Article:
Air Canada Jet Nearly Lands On Taxiway At San Francisco International Airport

SFOgraphic

Passengers of an Air Canada flight and four other airplanes waiting to take off had a very close shave when the Air Canada flight nearly landed on the four passenger airplanes waiting to take off on July 7th at the San Francisco International Airport (SFO) in San Francisco, California.

The Air Canada Airbus A320 was cleared to land at a runway at San Francisco global airport on Friday and the pilot began descending toward one of the taxiways, where four aircraft were waiting to take off.

"However, the pilot inadvertently lined up for Taxiway C, which runs parallel to the runway", the statement said. At the same time, four planes loaded with passengers were awaiting confirmation to depart from Air Traffic Control.

Details are emerging about an apparent near-miss at San Francisco International Airport on Friday, in which a flight arriving from Toronto reportedly mistook a taxiway for a runway.

An Air Canada spokesman told Fox News that the flight landed without incident a little later and that the airline is investigating the incident.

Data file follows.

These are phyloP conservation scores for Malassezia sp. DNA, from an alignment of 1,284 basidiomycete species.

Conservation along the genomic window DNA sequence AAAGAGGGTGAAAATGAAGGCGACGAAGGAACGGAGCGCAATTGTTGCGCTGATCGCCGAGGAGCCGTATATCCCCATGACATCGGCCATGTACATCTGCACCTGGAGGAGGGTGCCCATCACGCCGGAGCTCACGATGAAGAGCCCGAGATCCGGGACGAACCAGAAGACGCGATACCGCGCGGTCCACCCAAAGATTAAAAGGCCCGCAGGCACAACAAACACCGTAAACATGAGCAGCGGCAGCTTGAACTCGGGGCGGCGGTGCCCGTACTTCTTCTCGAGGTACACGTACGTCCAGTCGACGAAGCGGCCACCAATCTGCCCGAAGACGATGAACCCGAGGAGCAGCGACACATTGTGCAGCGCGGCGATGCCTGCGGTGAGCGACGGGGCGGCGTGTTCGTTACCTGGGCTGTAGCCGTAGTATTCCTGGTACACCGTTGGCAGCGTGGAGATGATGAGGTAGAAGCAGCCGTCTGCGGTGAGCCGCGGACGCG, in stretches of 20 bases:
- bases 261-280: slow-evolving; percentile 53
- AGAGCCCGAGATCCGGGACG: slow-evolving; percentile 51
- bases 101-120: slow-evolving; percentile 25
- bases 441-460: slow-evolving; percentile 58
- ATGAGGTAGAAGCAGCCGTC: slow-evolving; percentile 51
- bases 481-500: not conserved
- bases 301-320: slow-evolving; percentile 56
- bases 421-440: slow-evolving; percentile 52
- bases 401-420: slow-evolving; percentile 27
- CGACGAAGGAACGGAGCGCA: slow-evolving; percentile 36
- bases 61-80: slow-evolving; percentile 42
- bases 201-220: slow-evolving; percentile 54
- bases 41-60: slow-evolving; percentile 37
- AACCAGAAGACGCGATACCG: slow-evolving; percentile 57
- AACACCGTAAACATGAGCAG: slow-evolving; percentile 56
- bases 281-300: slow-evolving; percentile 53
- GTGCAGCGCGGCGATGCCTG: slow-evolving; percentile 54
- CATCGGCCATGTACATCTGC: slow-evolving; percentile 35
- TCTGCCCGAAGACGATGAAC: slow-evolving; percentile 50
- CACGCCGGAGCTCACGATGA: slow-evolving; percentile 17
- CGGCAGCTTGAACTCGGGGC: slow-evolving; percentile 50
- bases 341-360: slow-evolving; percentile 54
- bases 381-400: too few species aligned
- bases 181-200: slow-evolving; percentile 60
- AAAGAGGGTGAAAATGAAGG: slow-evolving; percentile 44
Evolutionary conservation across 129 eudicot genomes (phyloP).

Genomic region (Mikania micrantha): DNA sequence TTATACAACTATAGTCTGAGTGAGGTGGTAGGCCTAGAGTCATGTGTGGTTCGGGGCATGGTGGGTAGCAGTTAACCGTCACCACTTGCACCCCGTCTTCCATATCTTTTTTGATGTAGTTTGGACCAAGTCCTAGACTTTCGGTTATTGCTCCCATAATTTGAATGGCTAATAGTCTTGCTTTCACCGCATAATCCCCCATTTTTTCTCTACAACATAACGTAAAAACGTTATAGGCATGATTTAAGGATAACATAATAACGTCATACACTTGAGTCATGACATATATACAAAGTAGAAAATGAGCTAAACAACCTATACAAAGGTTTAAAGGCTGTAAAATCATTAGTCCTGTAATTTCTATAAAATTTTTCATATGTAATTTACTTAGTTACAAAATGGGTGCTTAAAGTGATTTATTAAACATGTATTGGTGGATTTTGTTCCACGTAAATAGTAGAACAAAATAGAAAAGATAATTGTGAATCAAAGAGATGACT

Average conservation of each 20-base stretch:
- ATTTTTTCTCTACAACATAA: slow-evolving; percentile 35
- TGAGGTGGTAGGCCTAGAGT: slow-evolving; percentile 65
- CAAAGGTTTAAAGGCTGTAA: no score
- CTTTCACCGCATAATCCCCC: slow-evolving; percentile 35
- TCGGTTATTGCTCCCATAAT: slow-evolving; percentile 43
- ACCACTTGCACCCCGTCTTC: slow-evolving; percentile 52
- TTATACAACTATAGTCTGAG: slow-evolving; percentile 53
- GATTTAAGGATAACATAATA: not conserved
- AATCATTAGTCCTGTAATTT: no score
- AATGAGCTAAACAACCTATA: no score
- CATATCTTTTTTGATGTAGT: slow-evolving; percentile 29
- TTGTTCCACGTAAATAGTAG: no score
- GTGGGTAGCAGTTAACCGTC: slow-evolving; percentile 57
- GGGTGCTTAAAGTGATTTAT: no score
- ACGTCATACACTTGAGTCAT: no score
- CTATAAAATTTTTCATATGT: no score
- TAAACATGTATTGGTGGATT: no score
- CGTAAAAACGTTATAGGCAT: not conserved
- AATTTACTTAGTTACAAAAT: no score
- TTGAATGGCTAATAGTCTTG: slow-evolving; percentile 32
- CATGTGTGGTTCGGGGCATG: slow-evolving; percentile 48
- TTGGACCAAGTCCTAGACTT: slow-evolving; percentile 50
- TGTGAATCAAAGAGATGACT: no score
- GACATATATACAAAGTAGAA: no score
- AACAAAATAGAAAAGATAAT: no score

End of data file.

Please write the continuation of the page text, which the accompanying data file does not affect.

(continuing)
The incident occurred at 11:56am on Friday, as the Air Canada jet - an Airbus A320 that can carry as many as 220 people - was coming into land at SFO.

Aviation experts say the incident could've been close to disastrous.

An air traffic controller became aware of the problem and ordered the pilot to pull up and make another approach. He's told there are no other planes on the runway.

Immediately, the controller orders Air Canada flight 759 to go around.

'If it is true, what happened probably came close to the greatest aviation disaster in history, ' retired United Airlines Capt. Ross Aimer, CEO of Aero Consulting Experts told The Mercury News. He said he's been contacted by pilots from across the country about the incident. "We are still investigating the circumstances".

In June, US President Donald Trump announced his ambition to upgrade air traffic control which relies on radar and radio technology.

"If you can imagine an Airbus colliding with four aircraft full of fuel and passengers, you can imagine how this would have been horrifying", he added.

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